The steps outlined in the previous section work if NAT is not involved. In some situations you may need to manage a firewall over the Internet, and your management module will require NAT to get to the Internet.
By default, when a firewall module is remotely managed, any logging is automatically sent to the management module. In some cases you may not want this to occur. One example is when a remote firewall module is accessible only via a relatively slow link, and the overhead imposed by logging across the network is undesirable. Logging is desirable, but it would be far better to do it locally.
The Log Maintenance section in Chapter 5 describes the various options for logging, which includes logging to the local firewall module and then transferring those logs to the management station on a preset schedule. These options are set on the gateway object under subsections of the Log and Alert frame.
There are situations where you may need to manage your firewall module from a management module subject to address translation. The actual SIC process works okay provided you configure the firewall module to use the NAT address for the management module.
On the management module, create an object of type Check Point host with the remote management's statically NATted IP address. If you are using manual NAT rules, this should already be done, though the object might be a normal workstation object. If so, delete the object and recreate it as an object of type Check Point host. In the Installed Products section of the General frame of your new Check Point host object, select Log Server.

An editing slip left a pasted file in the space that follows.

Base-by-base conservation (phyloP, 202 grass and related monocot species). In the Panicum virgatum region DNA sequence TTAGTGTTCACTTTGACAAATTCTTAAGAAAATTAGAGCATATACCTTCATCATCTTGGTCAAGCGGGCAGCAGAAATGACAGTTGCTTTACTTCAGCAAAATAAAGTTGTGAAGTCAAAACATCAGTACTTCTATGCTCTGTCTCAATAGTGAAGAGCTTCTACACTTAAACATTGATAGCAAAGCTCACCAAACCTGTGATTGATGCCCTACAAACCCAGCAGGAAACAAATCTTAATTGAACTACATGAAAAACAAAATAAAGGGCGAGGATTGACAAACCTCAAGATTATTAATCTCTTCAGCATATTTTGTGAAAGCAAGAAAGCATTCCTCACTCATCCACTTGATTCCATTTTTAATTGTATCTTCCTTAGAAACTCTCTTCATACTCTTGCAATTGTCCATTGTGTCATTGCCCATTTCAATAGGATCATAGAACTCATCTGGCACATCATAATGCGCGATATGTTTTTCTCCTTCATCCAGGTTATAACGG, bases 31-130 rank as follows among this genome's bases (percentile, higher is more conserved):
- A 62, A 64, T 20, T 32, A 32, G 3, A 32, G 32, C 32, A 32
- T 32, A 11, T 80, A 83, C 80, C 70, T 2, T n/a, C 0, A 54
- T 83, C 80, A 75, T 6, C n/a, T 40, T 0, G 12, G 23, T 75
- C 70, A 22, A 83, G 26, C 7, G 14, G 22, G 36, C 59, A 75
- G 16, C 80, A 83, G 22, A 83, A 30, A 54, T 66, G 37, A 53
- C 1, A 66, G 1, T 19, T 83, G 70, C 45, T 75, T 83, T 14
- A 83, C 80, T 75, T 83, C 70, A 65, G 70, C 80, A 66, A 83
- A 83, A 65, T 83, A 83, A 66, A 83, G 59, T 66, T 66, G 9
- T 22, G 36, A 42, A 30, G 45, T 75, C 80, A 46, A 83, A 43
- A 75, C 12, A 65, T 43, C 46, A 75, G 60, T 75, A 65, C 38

Next, you will go into the gateway object definition. Go to the appropriate gateway object on the management station. Select the Masters frame under Log and Alert. Select the option "Use local definitions for Masters." You will get a warning about this affecting the Additional Logging frame as well. Select yes. Install the security policy.
On the firewall module, do a cpstop. Edit the file $FWDIR/conf/masters, which will look something like the following:
[Policy] snuffleupagus [Log] snuffleupagus [Alert] snuffleupagus
Change all three instances of your management module object (snuffleupagus in this example) to the new Check Point object you created previously.
Now type in cpstart to bring up the firewall module. It should correctly log to the management module using the NAT address, and the management station should be able to push policy to the firewall module without problems.